Sigmund Freud and his great escape from Nazi-occupied Austria

Mary Kay Linge for The New York Post

Two days after Adolf Hitler’s Germany swallowed up neighboring Austria, the brownshirts came for Sigmund Freud.

The gang of Nazi thugs barged up the marble stairs of Berggasse 19 in Vienna on March 15, 1938, bent on terrorizing the world-famous founder of psychoanalysis and trashing the home where he had treated patients for 47 years.

They were met not by the 81-year-old Freud but by his wife Martha, who greeted the intruders graciously and pointed them toward an umbrella stand for their rifles.

“Won’t the gentlemen help themselves?” she said as daughter Anna, a prominent psychotherapist in her own right, gathered up the household’s cash — about $840 — and placed it on the sitting-room table.

The surprised Nazis grabbed the bribe and beat a temporary retreat.

“Dear me,” Freud said as they departed. “I have never taken so much for a single visit.”

For years, Freud had been in deep denial about Hitler’s looming threat, writes Andrew Nagorski in “Saving Freud: The Rescuers Who Brought Him to Freedom” (Simon and Schuster).

Despite the pleas of friends around the globe who begged him to leave Vienna, Freud had refused to flee — even though, as the leader of a movement that the Nazis despised as “Jewish pseudoscience,” he was a prime target of their anti-Semitic hate. “The irony was that Freud should have been uniquely qualified to understand the dark forces propelling his world to mass murder and destruction,” Nagorski writes.

Less than a decade before, Freud had explored humanity’s “aggressive cruelty” in the book “Civilization and its Discontents,” noting that Jews had frequently borne the brunt of mass savagery. Yet Freud, like other secular Jews of his generation, believed that the cultured, cosmopolitan people of his beloved hometown would never turn on their Jewish neighbors.

“We can expect with certainty that the Hitler movement will spread to Austria, is indeed already here,” Freud wrote in 1933, as the soon-to-be Fuhrer took power. “But it is very unlikely that it will present a similar danger as in Germany.”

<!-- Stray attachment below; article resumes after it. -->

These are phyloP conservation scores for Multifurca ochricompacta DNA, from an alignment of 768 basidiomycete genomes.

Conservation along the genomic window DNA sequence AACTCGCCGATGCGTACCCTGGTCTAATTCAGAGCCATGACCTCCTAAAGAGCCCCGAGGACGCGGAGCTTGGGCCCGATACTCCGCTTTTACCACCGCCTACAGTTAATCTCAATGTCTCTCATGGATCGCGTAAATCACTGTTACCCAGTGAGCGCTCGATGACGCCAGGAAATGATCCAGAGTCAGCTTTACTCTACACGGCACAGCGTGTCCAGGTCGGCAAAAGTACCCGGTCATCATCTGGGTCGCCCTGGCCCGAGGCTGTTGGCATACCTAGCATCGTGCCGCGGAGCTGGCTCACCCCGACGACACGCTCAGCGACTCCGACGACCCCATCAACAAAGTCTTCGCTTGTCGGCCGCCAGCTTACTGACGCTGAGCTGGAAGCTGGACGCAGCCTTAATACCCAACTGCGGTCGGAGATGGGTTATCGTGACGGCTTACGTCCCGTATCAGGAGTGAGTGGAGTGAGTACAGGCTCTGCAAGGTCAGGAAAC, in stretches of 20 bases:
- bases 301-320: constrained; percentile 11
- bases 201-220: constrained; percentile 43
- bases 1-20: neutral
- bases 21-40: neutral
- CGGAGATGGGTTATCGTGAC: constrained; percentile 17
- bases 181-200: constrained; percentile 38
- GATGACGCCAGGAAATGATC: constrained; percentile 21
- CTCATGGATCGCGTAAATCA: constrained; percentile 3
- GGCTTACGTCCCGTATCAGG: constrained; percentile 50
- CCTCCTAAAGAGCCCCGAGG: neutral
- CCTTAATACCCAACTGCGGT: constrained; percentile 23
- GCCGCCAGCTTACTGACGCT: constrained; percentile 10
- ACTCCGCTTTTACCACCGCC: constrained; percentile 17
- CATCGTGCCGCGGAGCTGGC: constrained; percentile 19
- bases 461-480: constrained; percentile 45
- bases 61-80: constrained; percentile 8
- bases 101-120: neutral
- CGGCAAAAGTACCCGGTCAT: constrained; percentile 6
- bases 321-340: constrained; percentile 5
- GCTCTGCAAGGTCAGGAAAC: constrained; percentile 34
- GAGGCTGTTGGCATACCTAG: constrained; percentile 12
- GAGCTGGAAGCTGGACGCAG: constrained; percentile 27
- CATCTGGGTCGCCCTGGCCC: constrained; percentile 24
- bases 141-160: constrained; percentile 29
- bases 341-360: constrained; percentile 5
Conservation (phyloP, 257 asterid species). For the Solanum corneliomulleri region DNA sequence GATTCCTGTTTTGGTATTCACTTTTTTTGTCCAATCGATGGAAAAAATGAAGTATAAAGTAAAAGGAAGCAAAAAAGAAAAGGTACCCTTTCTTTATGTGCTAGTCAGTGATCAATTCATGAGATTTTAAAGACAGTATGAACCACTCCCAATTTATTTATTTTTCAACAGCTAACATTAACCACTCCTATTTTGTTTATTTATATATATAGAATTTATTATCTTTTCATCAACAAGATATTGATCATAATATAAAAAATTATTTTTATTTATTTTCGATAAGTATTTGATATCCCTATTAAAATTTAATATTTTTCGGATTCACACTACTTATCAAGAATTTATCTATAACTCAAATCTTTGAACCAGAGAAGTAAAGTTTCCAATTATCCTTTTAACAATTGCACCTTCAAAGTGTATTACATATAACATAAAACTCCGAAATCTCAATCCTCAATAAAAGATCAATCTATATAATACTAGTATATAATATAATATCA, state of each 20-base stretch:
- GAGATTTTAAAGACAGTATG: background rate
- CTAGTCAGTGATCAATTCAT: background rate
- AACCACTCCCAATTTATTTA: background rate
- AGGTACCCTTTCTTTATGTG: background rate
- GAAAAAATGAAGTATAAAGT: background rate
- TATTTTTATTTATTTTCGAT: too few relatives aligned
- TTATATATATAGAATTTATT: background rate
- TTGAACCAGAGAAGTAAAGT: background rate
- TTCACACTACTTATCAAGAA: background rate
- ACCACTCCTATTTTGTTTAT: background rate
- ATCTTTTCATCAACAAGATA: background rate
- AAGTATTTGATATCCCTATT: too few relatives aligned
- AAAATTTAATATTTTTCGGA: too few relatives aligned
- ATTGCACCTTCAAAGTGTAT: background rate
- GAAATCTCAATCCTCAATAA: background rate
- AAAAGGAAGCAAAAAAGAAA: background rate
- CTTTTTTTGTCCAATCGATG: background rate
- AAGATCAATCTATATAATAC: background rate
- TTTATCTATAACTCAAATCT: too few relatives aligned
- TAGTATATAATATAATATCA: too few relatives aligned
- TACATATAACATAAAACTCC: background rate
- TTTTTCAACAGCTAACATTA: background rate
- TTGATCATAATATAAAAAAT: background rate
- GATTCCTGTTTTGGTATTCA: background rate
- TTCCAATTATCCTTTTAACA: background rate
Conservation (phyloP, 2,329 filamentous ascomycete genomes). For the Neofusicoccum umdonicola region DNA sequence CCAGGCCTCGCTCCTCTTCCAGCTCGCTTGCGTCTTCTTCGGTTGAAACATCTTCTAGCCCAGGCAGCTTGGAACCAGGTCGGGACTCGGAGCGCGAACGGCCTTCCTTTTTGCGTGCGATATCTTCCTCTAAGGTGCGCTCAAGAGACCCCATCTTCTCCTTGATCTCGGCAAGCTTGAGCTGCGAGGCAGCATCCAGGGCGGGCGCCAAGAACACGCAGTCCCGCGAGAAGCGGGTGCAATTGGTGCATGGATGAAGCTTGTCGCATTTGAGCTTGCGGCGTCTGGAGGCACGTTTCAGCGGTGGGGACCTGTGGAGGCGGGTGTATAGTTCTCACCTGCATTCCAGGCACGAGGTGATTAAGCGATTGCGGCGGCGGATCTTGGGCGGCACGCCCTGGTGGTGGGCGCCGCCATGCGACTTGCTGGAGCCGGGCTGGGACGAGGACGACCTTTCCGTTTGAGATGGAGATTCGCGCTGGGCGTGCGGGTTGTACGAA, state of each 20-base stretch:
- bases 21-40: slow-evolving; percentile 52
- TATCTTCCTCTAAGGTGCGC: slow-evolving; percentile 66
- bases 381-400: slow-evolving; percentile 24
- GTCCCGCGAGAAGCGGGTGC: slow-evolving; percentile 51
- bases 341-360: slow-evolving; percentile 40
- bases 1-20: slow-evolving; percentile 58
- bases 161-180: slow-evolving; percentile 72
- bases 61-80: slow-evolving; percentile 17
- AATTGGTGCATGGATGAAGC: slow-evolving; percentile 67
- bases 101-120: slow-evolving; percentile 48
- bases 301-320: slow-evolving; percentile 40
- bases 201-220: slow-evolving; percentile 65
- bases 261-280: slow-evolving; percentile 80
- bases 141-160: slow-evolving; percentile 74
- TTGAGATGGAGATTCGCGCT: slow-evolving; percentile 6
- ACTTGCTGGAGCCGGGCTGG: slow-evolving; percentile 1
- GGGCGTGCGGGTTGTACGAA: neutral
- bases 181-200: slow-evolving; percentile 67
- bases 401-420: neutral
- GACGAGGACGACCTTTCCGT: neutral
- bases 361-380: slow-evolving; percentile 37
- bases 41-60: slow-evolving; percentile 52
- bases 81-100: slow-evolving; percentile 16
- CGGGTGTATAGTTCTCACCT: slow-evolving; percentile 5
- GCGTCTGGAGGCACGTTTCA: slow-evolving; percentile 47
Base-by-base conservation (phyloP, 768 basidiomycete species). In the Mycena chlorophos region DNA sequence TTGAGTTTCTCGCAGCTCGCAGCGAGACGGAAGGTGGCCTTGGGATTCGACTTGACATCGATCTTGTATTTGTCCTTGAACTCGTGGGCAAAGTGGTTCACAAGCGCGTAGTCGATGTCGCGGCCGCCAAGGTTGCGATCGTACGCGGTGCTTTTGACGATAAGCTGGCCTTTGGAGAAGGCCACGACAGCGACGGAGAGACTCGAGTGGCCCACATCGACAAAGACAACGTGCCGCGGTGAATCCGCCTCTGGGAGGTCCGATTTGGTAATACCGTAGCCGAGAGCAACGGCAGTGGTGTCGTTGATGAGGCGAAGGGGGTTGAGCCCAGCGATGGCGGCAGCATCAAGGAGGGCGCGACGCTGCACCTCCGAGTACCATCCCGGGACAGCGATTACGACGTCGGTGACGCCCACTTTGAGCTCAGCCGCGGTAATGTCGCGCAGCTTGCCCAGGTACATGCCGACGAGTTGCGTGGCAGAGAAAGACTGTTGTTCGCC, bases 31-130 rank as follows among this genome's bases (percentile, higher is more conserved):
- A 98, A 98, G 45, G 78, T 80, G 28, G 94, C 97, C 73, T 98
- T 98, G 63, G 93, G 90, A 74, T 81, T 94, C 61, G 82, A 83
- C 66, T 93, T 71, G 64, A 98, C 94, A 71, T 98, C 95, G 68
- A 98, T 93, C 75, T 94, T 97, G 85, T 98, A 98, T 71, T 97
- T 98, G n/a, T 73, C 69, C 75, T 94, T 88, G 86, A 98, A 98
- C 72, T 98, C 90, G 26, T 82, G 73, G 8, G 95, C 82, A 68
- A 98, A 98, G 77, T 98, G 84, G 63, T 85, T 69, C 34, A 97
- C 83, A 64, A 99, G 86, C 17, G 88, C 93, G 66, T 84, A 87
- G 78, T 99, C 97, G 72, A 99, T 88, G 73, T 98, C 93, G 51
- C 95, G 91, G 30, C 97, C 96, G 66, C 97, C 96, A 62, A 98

“It would seem that Freud, who had uncovered the force of the aggressive drive in the individual, could not believe that this force could be unleashed in an entire nation,” Freud’s personal physician Max Schur wrote in his memoir.

Besides, Freud’s frail health and his painful case of jaw cancer, brought on by a decades-long cigar addiction, made the prospect of leaving home unthinkable. “He could not imagine any ‘new life’ elsewhere,” Anna, his protege and main caretaker, later wrote.

Not even the March 1938 home invasion — and the simultaneous destruction of Freud’s publishing house, the International Psychoanalytic Press — could convince him to leave.

Ernest Jones, Freud’s Welsh disciple who had taken his ideas to Britain and America, rushed to his mentor’s side to make a last-ditch plea. He found Freud despondent — “Ah, if I were only alone I should long ago have done with life,” he sighed — but unmoved.

As Freud agonized, an international cast of wealthy and well-connected characters labored to protect him.

William Bullitt, the US ambassador to France and a former patient, had President Franklin D. Roosevelt ask Berlin for Freud’s safe passage to Paris, if he chose to depart.

Former patient Princess Marie Bonaparte, Napoleon’s great-grandniece and the wife of Prince George of Greece and Denmark, regularly parked her royal car outside Berggasse 19 and sat vigil on the building’s chilly staircase as a physical barrier against harassment. With each trip, she spirited family valuables away under her voluminous skirts and fur coats, sending them out of Austria by protected diplomatic mail.

Tiffany heiress Dorothy Burlingham, whose “precious relationship” with Anna had drawn her to an apartment just upstairs from Freud’s, was in constant contact with the American consulate. At Burlingham’s signal, a member of the mission would visit the family in a US-flagged car.

When the Gestapo arrested Anna on March 22, Freud’s resistance finally broke.

“That was the worst day … the only time I saw Freud deeply worried,” Schur wrote of the ordeal. “He paced the floor, smoking incessantly.” After hours of interrogation, Anna returned late that night. Her father “was so relieved to see her, he wept,” Nagorski writes. “He recognized that he had to flee if at all possible, mainly for the sake of Anna, who had so much longer to live — and who would not leave him under any circumstances.”

Freud had no idea that his daughter, fearing torture, had quietly asked Schur for a supply of suicide pills. She had carried a fatal dose of Veronal to the interview.

After ten more excruciating weeks, international pressure — and the payment of a massive “flight tax” equivalent to $237,500 in today’s dollars — pried the Freuds from the Nazis’ clutches. Bonaparte supplied most of the cash. Freud, Martha, and Anna boarded the Orient Express for Paris on June 4. “Now, we are free,” he said as the train crossed the Rhine.

Freud spent the last 16 months of his life in London, treating patients who reclined on the famous couch that miraculously made it out of Vienna along with him. He was almost dazed by the warm English welcome — “a blessed, a happy country inhabited by well-meaning, hospitable people,” he wrote.

But he never could shake the ache of leaving his homeland behind.

“In spite of everything,” he confided to a friend, “I still greatly loved the prison from which I have been released.”